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Carbon dioxide removal as a tool to mitigate climate change

NOAA seeks comments on a draft research strategy

A salt water marsh near the Wando River, Daniel Island, South Carolina. Increasing salt marshes can provide more storage for carbon. (NOAA)
A salt water marsh near the Wando River, Daniel Island, South Carolina. Increasing salt marshes can provide more storage for carbon. (NOAA)

Today, NOAA is releasing a new strategy and inviting the public to join upcoming listening sessions that will guide the agency’s potential role in an important part of understanding and addressing climate change — carbon dioxide removal. 

Climate change already affects every part of the globe, with potentially dire consequences for many ecosystems and human communities. The Biden-Harris Administration is committed to galvanizing global climate action to meet climate goals and build resilient communities, economies and ecosystems. To address the impacts of climate change, it is necessary to reduce the emission of greenhouse gasses, including carbon dioxide. 

There is also ongoing research into the potential for removing the carbon dioxide that has already accumulated in the atmosphere, and scientists are examining methods for the long term storage of carbon dioxide on land or in the ocean. NOAA has summarized some of the current science on this topic in a new report, and is asking the public to comment on the agency’s potential future role in carbon dioxide removal research. 

As a leader in climate research, ocean science and coastal management, NOAA is uniquely suited to provide leadership for a comprehensive assessment of carbon dioxide removal. Much of what we know about the continued rise of this greenhouse gas in Earth’s atmosphere and the ocean is derived from NOAA’s observational networks and research programs.

“Multiple strategies will be needed to address global climate change. Emission reductions are certainly required, but there is growing interest in methods to address the greenhouse gasses already in the atmosphere,” says Steve Thur, Ph.D., NOAA assistant administrator for oceanic and atmospheric research. “Many techniques are promising in theory, but we need to evaluate their effectiveness and scalability, and understand the potential benefits and the environmental risks that come with each one.”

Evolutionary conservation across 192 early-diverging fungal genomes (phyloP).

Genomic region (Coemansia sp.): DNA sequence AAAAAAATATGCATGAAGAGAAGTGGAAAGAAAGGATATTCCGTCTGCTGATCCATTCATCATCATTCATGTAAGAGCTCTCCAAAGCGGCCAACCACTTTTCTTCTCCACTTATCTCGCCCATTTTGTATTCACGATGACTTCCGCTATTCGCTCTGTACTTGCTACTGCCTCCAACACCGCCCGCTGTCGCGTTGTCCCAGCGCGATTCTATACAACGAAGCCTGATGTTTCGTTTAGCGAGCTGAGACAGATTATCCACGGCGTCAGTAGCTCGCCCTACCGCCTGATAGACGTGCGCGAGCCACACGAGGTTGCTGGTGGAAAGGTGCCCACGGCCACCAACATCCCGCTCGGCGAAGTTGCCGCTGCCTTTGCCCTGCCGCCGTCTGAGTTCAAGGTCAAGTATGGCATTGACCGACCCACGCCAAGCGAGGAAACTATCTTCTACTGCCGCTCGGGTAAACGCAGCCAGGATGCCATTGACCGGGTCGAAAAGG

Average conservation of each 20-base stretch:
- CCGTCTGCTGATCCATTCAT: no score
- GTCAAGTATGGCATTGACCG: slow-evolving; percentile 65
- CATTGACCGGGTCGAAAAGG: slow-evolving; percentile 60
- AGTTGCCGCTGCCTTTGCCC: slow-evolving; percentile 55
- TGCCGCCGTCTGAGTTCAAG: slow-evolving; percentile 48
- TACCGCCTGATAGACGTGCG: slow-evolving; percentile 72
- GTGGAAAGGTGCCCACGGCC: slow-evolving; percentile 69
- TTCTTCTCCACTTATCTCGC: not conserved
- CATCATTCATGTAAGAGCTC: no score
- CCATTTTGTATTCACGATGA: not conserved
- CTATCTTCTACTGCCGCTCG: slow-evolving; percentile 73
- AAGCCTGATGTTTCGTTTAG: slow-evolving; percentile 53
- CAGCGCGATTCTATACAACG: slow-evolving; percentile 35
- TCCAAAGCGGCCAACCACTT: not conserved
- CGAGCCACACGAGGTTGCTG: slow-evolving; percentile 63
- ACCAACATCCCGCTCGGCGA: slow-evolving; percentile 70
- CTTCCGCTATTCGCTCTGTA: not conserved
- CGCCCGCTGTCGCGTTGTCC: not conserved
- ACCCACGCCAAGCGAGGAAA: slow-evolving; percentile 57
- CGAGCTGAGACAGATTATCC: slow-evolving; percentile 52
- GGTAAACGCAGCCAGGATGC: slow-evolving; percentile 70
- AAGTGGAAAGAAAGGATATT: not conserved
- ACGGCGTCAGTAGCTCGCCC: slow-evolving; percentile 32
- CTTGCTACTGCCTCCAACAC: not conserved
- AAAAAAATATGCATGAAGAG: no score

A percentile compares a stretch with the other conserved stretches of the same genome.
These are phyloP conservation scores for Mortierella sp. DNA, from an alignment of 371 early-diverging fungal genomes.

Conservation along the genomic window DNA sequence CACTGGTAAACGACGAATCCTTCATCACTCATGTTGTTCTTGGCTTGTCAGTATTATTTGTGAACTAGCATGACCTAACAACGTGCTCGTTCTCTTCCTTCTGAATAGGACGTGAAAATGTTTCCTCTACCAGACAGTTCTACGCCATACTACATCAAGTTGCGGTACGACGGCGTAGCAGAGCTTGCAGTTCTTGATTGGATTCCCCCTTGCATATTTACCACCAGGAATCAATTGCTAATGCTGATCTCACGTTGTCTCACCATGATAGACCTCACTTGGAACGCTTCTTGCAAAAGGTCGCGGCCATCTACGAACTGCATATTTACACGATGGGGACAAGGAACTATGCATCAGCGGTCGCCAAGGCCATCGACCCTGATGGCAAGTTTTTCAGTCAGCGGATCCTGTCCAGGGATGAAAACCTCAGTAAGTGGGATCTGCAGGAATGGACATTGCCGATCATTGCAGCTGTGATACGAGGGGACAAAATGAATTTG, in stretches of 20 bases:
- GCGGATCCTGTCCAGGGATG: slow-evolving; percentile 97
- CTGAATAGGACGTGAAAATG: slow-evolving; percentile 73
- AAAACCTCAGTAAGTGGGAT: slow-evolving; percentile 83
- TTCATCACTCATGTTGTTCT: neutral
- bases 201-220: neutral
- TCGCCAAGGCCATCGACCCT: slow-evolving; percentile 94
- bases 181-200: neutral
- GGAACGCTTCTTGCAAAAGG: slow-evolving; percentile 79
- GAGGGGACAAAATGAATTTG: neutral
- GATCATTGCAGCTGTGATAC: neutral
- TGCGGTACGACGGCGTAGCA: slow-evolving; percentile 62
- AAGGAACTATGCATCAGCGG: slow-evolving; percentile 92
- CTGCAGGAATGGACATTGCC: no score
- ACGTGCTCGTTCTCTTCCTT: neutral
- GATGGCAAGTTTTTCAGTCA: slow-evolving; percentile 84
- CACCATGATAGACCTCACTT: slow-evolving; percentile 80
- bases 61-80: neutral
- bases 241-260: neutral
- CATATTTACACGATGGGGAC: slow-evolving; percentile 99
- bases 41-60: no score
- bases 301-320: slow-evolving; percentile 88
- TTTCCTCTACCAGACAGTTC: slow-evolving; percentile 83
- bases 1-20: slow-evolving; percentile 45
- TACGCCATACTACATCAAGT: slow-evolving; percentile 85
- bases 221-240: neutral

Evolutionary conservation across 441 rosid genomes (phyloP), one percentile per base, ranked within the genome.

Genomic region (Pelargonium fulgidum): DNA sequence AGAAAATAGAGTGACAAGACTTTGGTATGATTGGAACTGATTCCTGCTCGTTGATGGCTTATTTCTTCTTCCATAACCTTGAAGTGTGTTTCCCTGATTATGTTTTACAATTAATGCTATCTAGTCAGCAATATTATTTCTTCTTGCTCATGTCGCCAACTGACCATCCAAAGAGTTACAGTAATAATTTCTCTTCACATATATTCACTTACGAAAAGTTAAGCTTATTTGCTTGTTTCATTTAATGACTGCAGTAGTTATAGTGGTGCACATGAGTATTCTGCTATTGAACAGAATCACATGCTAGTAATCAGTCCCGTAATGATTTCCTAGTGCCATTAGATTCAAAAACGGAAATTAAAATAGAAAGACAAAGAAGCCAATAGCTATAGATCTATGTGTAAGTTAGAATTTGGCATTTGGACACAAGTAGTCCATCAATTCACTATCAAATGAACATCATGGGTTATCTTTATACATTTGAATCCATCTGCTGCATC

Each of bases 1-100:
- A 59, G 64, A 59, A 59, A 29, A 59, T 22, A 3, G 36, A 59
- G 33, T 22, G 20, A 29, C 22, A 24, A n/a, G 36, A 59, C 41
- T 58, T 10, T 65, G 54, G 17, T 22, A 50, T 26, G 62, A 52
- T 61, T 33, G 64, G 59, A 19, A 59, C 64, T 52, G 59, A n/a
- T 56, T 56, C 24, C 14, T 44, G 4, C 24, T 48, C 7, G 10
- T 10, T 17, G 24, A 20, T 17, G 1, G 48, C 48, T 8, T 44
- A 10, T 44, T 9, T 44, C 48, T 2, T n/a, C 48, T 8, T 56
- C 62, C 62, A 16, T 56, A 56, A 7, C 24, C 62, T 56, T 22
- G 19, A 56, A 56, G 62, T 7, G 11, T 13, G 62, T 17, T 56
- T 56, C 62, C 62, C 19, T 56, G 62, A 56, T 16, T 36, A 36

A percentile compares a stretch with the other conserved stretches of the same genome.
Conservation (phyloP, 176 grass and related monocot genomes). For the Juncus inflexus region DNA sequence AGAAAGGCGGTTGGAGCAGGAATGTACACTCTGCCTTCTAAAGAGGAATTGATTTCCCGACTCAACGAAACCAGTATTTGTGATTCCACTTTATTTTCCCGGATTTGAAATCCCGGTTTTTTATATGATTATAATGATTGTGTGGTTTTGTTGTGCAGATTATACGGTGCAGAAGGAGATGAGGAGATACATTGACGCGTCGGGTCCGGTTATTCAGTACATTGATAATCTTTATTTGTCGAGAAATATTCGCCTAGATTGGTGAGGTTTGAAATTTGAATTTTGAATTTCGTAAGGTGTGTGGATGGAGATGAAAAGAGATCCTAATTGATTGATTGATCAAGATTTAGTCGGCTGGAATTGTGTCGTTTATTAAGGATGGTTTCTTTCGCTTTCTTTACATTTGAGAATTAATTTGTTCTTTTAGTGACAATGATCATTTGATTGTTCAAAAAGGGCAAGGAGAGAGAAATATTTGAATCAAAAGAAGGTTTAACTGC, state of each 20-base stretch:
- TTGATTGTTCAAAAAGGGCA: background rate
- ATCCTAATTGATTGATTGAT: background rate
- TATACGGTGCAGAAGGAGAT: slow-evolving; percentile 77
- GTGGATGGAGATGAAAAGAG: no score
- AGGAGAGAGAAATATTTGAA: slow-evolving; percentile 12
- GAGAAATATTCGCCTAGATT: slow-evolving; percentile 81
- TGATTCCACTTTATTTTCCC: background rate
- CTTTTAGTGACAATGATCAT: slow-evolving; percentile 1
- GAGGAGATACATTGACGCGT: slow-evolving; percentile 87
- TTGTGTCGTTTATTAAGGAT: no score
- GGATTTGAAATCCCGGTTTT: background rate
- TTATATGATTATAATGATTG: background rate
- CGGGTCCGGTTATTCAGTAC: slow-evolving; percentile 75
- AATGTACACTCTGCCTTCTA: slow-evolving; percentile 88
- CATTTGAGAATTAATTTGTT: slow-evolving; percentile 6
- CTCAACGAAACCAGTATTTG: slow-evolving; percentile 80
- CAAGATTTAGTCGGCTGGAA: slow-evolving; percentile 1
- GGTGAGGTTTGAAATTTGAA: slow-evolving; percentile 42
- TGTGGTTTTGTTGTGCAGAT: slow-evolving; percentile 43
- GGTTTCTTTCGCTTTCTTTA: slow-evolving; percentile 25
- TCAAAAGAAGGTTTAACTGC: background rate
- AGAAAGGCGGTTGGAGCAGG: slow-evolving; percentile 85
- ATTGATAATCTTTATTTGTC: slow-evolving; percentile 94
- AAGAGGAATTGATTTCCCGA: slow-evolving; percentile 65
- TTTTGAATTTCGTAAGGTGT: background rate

One carbon dioxide removal technique, for example, involves cultivating algae in special types of aquaculture settings. Another technique addresses land management to encourage and increase the naturally occurring storage of carbon in coastal wetlands, including natural salt marshes, mangroves and seagrass beds. 

Ocean fertilization, another technique outlined in the report, is carried out by the artificial addition of micronutrients such as iron or macro-nutrients such as nitrogen or phosphorus to increase phytoplankton growth, with the ultimate goal of extracting carbon from the ocean using various types of biological pumps.

The new report does not endorse any one technique. Instead, NOAA identifies and explains 11 removal strategies, outlines the relative strengths and weaknesses of each technique and describes the agency’s potential research contributions. The agency could use existing and innovative observations, models, ecosystem assessments and spatial planning tools to inform evidence-based decisions. Those decisions, in turn, could be used by many in the carbon removal sector, including state and local governments, private sector entities and non-profit organizations, as well as other federal agencies. 

The public is invited to read the report, review all 11 carbon dioxide removal techniques and strategies, evaluate NOAA’s proposed role in carbon dioxide removal research and provide comments (a Federal Register Notice with instructions for submitting comments will be published shortly).

NOAA will also host three listening sessions to gain public input on this draft research strategy. 

Virtual listening sessions will be held:

  • Monday, Dec 12 at 3 PM ET. 
  • Wednesday, Dec 14 at 10 AM ET.
  • Wednesday, Dec 14 at 5 PM ET.

Register for any of the above listening sessions at


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